NEW YORK CITY—Broad Street Development and investment partner Crow Holdings have acquired a pair of multifamily properties at the crossroads of Manhattan’s Greenwich Village, Soho and Noho neighborhoods. The partnership paid $178.5 million to buy 298 and 304 Mulberry St. from Boston-based GID Investment Advisors.

BSD has seen success recently in the same neighborhood with its 215 Sullivan St. residential condominium project, which sold out within four months. “The acquisition of the Mulberry Street portfolio will provide us with the ideal opportunity to bring our targeted investment strategy and hands-on ownership style to these assets, and to duplicate the great success we’ve had with both our rental and condominium residential projects,” says BSD principal Raymond Chalme.

Located across the street from the landmark Puck Building, the buildings at 298 and 304 Mulberry include 182 rental apartments, 11,825 square feet of prime ground floor retail space with full frontage on both Houston and Mulberry Streets and an on-site parking garage. BSD and Crow Holdings see “a great opportunity to add value to these assets by enhancing the product and meeting the market’s strong rental demand,” Chalme says.

BSD and Crow Holdings will immediately launch a $3.5-million renovation campaign aimed at both aesthetic and operational improvements. Among toher renovations, the partnership plans the installation of new windows, new roof and roof decks, the redesign and renovation of the lobbies, modernization of interior areas, and upgrades to individual homes, including kitchens and bathrooms.

BSD buys $178M Mulberry portfolio
By rew 1:00 AM, DECEMBER 23, 2014

Broad Street Development (BSD) has acquired 298 Mulberry Street and 304 Mulberry Street, two multi-family buildings with 182 apartments, with investment partner Crow Holdings, a national real estate investment fund.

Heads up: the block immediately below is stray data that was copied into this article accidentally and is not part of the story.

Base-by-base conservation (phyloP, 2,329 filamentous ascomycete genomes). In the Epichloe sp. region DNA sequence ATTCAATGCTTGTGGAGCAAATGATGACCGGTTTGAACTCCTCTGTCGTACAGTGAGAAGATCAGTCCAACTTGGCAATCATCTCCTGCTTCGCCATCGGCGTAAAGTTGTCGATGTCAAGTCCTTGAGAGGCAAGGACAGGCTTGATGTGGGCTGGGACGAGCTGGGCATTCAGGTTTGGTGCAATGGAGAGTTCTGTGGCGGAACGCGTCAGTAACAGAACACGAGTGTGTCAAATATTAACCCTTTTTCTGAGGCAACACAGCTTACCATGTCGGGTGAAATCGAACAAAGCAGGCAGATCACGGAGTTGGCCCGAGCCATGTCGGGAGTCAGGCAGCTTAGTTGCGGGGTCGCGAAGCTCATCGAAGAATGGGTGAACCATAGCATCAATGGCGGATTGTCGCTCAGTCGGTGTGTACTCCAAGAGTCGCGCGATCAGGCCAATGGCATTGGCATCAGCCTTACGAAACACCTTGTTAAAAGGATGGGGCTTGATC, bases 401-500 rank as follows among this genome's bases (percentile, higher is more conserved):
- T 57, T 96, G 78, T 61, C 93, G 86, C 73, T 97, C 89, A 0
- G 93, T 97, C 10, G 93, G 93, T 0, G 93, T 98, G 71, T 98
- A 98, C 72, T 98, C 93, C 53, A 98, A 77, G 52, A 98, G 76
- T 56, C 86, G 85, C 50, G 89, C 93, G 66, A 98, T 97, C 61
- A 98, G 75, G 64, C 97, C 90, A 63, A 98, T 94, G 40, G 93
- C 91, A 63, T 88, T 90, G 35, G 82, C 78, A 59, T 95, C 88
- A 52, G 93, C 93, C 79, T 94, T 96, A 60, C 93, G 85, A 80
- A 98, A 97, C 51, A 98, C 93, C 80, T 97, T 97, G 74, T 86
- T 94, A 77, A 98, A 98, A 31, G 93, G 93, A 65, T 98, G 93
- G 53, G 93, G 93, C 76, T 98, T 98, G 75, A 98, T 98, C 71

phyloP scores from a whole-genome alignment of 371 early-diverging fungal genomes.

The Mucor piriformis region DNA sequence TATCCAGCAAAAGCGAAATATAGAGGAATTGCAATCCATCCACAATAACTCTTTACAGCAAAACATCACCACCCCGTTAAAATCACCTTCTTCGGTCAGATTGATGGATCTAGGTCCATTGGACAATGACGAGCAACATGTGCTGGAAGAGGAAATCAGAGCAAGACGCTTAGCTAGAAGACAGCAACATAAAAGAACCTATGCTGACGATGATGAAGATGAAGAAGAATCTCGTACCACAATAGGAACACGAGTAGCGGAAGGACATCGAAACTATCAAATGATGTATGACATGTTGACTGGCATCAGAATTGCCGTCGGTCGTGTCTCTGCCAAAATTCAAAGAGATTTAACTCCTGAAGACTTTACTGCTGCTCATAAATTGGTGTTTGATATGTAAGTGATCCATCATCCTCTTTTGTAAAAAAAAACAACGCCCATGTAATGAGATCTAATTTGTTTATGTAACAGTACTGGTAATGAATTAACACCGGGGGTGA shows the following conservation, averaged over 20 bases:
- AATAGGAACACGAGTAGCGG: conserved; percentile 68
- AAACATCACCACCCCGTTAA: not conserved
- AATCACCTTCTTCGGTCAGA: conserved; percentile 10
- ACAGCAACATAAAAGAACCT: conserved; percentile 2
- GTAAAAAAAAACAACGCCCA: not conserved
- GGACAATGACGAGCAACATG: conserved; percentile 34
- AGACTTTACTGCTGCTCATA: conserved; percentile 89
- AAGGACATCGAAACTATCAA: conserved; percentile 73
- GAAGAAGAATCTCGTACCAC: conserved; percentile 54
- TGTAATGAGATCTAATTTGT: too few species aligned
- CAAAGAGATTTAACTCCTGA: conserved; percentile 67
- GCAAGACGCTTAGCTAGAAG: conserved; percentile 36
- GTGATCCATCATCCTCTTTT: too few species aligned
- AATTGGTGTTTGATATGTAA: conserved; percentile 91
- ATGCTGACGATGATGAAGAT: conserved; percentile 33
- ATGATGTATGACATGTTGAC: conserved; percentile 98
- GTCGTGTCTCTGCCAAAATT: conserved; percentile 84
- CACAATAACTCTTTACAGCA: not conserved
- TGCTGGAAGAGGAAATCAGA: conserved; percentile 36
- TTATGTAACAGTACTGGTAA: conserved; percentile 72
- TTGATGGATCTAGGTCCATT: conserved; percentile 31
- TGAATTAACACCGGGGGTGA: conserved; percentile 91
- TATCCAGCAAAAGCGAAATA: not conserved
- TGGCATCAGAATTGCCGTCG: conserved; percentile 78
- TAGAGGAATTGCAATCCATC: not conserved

The partnership acquired the two-property residential portfolio for $178.5 million from GID Investment Advisors LLC.

This acquisition comes on the heels of BSD’s success at its 215 Sullivan Street condominium project nearby. The ground-up development sold out in four months over the summer at record-breaking Greenwich Village prices exceeding $3,000 psf.

“The acquisition of the Mulberry Street portfolio will provide us with the ideal opportunity to bring our targeted investment strategy and hands-on ownership style to these assets, and to duplicate the great success we’ve had with both our rental and condominium residential projects,” said Raymond Chalme, principal of BSD, which celebrates its 10th anniversary in January.

“Given our intimate knowledge of this neighborhood and our respect for its historic standing and desirability, we see a great opportunity to add value to these assets by enhancing the product and meeting the market’s strong rental demand.”

BSD and Crow Holdings will embark on a $3.5 million renovation campaign comprised of aesthetic and operational improvements to maximize the portfolio’s value. The properties are located at the crossroads of Manhattan’s Greenwich Village, Soho and Noho neighborhoods, just across the street from the Puck Building.

The buildings at 298 and 304 Mulberry Street consists of 182 apartments, 11,825 s/f of ground floor retail space with full frontage on both Houston and Mulberry Streets, and an on-site parking garage.

The seller was represented by the HFF sales team of Andrew Scandalios, Jeffrey Julien and Rob Hinckley.

Mike Tepedino, Michael Gigliotti and Sam Nidenberg of HFF arranged financing, with Michael Eglit and Michael Henry of Blackstone for 304 Mulberry Street and Rob Dirks of Principal Real Estate Investors for 298 Mulberry Street. Eli Dweck of Wachtel Missry LLC, represented BSD in the acquisition.

BSD’s recent successes in the residential property arena include the record-breaking sales achieved at 215 Sullivan Street and the successful condominium conversions of 140 homes at 184 Thompson Street and 100 luxury condominium homes at Maison East.